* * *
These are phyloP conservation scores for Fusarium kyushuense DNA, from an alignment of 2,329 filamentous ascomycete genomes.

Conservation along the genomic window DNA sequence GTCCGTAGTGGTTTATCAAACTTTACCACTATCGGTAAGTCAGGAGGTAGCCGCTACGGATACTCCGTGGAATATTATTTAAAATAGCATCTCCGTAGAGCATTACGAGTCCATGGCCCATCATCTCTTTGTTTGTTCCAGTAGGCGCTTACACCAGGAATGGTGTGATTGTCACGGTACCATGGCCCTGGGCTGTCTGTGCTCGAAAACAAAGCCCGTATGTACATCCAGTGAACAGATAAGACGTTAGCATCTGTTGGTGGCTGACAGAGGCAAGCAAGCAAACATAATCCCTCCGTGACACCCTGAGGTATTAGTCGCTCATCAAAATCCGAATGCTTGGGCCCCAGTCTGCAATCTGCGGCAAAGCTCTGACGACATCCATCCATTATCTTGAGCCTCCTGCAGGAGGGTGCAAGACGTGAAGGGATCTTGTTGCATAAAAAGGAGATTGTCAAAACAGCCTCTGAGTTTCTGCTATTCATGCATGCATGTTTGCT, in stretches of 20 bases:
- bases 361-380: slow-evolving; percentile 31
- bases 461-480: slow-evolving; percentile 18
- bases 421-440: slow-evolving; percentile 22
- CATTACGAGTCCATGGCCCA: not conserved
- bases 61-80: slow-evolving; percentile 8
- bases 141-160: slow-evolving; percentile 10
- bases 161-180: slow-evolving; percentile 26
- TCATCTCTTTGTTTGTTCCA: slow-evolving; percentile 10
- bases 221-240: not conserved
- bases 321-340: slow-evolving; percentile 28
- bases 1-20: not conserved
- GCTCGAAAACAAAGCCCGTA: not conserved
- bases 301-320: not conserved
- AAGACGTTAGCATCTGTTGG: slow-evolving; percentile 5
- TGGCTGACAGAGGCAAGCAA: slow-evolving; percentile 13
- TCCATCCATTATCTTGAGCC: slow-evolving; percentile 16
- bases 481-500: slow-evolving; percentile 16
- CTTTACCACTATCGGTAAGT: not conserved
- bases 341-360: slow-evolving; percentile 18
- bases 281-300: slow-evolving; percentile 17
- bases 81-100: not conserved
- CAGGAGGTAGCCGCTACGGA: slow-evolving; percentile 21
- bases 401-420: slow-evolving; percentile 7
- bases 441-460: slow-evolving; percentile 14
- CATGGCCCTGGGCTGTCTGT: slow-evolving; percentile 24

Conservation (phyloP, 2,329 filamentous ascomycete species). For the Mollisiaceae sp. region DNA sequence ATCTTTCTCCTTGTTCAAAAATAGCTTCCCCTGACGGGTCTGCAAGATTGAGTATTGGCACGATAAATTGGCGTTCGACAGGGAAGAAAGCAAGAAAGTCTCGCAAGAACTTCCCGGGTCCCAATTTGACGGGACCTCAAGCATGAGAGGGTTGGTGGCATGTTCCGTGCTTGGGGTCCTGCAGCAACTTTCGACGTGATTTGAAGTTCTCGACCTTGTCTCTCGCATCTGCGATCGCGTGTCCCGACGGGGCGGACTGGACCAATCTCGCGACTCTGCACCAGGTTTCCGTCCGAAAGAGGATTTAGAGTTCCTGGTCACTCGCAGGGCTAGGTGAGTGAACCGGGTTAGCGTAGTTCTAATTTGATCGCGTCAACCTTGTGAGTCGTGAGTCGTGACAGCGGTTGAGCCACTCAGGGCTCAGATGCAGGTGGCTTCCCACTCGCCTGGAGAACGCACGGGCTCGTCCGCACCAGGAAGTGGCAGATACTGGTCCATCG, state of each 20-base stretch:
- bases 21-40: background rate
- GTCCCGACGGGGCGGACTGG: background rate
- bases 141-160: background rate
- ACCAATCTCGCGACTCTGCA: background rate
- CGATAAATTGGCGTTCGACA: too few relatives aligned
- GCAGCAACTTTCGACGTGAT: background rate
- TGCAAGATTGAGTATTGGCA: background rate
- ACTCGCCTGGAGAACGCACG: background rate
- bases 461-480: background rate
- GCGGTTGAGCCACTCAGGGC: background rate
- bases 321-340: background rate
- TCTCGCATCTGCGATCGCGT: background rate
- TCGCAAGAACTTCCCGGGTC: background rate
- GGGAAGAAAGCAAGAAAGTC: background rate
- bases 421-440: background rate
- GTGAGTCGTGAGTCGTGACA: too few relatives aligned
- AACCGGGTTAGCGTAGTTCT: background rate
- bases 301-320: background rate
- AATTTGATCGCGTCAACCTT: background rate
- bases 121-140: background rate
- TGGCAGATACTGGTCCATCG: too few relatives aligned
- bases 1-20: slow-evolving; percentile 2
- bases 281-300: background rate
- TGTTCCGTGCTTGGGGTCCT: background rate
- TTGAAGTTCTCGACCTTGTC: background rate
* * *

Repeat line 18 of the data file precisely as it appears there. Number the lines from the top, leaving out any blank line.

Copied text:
- TCCATCCATTATCTTGAGCC: slow-evolving; percentile 16